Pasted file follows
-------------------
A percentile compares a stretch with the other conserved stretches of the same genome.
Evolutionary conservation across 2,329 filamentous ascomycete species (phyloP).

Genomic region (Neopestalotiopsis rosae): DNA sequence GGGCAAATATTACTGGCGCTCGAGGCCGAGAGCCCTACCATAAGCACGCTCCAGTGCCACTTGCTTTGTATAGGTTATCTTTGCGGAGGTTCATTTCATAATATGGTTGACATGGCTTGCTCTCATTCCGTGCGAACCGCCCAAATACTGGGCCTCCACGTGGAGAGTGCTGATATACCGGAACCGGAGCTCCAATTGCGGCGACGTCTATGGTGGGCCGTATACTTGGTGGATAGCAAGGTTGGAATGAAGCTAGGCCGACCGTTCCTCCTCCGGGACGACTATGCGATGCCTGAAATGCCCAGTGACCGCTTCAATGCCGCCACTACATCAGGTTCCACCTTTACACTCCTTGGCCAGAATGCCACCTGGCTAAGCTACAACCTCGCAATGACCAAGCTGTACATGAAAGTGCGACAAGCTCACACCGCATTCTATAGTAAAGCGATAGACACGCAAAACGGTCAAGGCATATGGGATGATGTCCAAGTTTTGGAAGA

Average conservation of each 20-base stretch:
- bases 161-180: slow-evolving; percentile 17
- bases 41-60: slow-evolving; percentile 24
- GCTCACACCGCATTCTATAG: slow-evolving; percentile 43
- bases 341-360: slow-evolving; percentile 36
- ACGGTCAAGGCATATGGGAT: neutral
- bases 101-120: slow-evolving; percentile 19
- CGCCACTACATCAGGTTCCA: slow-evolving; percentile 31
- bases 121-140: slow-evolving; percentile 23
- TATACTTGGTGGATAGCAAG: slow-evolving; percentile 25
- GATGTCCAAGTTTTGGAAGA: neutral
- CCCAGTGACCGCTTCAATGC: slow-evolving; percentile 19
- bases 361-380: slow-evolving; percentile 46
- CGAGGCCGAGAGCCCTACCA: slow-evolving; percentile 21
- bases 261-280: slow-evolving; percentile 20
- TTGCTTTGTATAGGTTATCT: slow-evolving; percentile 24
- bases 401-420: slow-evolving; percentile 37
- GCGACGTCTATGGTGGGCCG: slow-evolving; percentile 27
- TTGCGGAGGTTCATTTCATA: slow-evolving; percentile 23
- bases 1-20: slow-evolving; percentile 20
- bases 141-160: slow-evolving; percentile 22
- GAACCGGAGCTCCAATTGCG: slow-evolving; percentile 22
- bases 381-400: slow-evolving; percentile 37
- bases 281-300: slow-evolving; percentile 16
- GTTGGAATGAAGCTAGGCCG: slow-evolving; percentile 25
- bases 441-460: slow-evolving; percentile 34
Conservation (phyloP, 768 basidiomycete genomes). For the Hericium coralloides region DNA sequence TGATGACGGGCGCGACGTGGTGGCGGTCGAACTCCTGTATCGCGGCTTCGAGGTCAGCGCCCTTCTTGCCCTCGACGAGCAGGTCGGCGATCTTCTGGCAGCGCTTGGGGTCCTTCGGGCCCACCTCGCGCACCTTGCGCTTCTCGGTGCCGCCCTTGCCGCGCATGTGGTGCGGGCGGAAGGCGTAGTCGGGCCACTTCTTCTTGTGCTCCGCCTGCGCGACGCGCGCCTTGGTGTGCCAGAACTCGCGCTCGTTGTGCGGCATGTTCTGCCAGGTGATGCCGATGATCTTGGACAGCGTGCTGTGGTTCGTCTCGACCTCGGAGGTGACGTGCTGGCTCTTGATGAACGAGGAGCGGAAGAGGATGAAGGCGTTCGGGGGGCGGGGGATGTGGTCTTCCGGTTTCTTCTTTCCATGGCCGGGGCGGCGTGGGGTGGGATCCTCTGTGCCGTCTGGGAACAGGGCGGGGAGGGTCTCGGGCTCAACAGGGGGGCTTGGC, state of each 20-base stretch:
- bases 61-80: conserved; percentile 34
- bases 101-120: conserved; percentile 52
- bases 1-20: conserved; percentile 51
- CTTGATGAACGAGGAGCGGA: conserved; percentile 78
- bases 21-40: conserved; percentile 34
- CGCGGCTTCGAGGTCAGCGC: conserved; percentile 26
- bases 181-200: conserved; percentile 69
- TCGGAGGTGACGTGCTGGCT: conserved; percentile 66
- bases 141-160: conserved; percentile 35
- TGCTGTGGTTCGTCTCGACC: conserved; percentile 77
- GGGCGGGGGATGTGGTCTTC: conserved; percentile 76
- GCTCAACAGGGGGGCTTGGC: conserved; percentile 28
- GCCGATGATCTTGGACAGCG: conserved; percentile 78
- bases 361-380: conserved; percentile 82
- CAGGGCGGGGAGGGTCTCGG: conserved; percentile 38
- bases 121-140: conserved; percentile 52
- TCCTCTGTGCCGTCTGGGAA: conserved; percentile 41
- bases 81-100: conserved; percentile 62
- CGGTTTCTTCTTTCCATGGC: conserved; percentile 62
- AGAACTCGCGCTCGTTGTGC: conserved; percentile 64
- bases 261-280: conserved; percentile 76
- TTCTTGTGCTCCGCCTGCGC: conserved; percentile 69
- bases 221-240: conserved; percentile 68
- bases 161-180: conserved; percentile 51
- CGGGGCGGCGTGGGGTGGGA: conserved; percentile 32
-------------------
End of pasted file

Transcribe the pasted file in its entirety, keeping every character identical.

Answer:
A percentile compares a stretch with the other conserved stretches of the same genome.
Evolutionary conservation across 2,329 filamentous ascomycete species (phyloP).

Genomic region (Neopestalotiopsis rosae): DNA sequence GGGCAAATATTACTGGCGCTCGAGGCCGAGAGCCCTACCATAAGCACGCTCCAGTGCCACTTGCTTTGTATAGGTTATCTTTGCGGAGGTTCATTTCATAATATGGTTGACATGGCTTGCTCTCATTCCGTGCGAACCGCCCAAATACTGGGCCTCCACGTGGAGAGTGCTGATATACCGGAACCGGAGCTCCAATTGCGGCGACGTCTATGGTGGGCCGTATACTTGGTGGATAGCAAGGTTGGAATGAAGCTAGGCCGACCGTTCCTCCTCCGGGACGACTATGCGATGCCTGAAATGCCCAGTGACCGCTTCAATGCCGCCACTACATCAGGTTCCACCTTTACACTCCTTGGCCAGAATGCCACCTGGCTAAGCTACAACCTCGCAATGACCAAGCTGTACATGAAAGTGCGACAAGCTCACACCGCATTCTATAGTAAAGCGATAGACACGCAAAACGGTCAAGGCATATGGGATGATGTCCAAGTTTTGGAAGA

Average conservation of each 20-base stretch:
- bases 161-180: slow-evolving; percentile 17
- bases 41-60: slow-evolving; percentile 24
- GCTCACACCGCATTCTATAG: slow-evolving; percentile 43
- bases 341-360: slow-evolving; percentile 36
- ACGGTCAAGGCATATGGGAT: neutral
- bases 101-120: slow-evolving; percentile 19
- CGCCACTACATCAGGTTCCA: slow-evolving; percentile 31
- bases 121-140: slow-evolving; percentile 23
- TATACTTGGTGGATAGCAAG: slow-evolving; percentile 25
- GATGTCCAAGTTTTGGAAGA: neutral
- CCCAGTGACCGCTTCAATGC: slow-evolving; percentile 19
- bases 361-380: slow-evolving; percentile 46
- CGAGGCCGAGAGCCCTACCA: slow-evolving; percentile 21
- bases 261-280: slow-evolving; percentile 20
- TTGCTTTGTATAGGTTATCT: slow-evolving; percentile 24
- bases 401-420: slow-evolving; percentile 37
- GCGACGTCTATGGTGGGCCG: slow-evolving; percentile 27
- TTGCGGAGGTTCATTTCATA: slow-evolving; percentile 23
- bases 1-20: slow-evolving; percentile 20
- bases 141-160: slow-evolving; percentile 22
- GAACCGGAGCTCCAATTGCG: slow-evolving; percentile 22
- bases 381-400: slow-evolving; percentile 37
- bases 281-300: slow-evolving; percentile 16
- GTTGGAATGAAGCTAGGCCG: slow-evolving; percentile 25
- bases 441-460: slow-evolving; percentile 34
Conservation (phyloP, 768 basidiomycete genomes). For the Hericium coralloides region DNA sequence TGATGACGGGCGCGACGTGGTGGCGGTCGAACTCCTGTATCGCGGCTTCGAGGTCAGCGCCCTTCTTGCCCTCGACGAGCAGGTCGGCGATCTTCTGGCAGCGCTTGGGGTCCTTCGGGCCCACCTCGCGCACCTTGCGCTTCTCGGTGCCGCCCTTGCCGCGCATGTGGTGCGGGCGGAAGGCGTAGTCGGGCCACTTCTTCTTGTGCTCCGCCTGCGCGACGCGCGCCTTGGTGTGCCAGAACTCGCGCTCGTTGTGCGGCATGTTCTGCCAGGTGATGCCGATGATCTTGGACAGCGTGCTGTGGTTCGTCTCGACCTCGGAGGTGACGTGCTGGCTCTTGATGAACGAGGAGCGGAAGAGGATGAAGGCGTTCGGGGGGCGGGGGATGTGGTCTTCCGGTTTCTTCTTTCCATGGCCGGGGCGGCGTGGGGTGGGATCCTCTGTGCCGTCTGGGAACAGGGCGGGGAGGGTCTCGGGCTCAACAGGGGGGCTTGGC, state of each 20-base stretch:
- bases 61-80: conserved; percentile 34
- bases 101-120: conserved; percentile 52
- bases 1-20: conserved; percentile 51
- CTTGATGAACGAGGAGCGGA: conserved; percentile 78
- bases 21-40: conserved; percentile 34
- CGCGGCTTCGAGGTCAGCGC: conserved; percentile 26
- bases 181-200: conserved; percentile 69
- TCGGAGGTGACGTGCTGGCT: conserved; percentile 66
- bases 141-160: conserved; percentile 35
- TGCTGTGGTTCGTCTCGACC: conserved; percentile 77
- GGGCGGGGGATGTGGTCTTC: conserved; percentile 76
- GCTCAACAGGGGGGCTTGGC: conserved; percentile 28
- GCCGATGATCTTGGACAGCG: conserved; percentile 78
- bases 361-380: conserved; percentile 82
- CAGGGCGGGGAGGGTCTCGG: conserved; percentile 38
- bases 121-140: conserved; percentile 52
- TCCTCTGTGCCGTCTGGGAA: conserved; percentile 41
- bases 81-100: conserved; percentile 62
- CGGTTTCTTCTTTCCATGGC: conserved; percentile 62
- AGAACTCGCGCTCGTTGTGC: conserved; percentile 64
- bases 261-280: conserved; percentile 76
- TTCTTGTGCTCCGCCTGCGC: conserved; percentile 69
- bases 221-240: conserved; percentile 68
- bases 161-180: conserved; percentile 51
- CGGGGCGGCGTGGGGTGGGA: conserved; percentile 32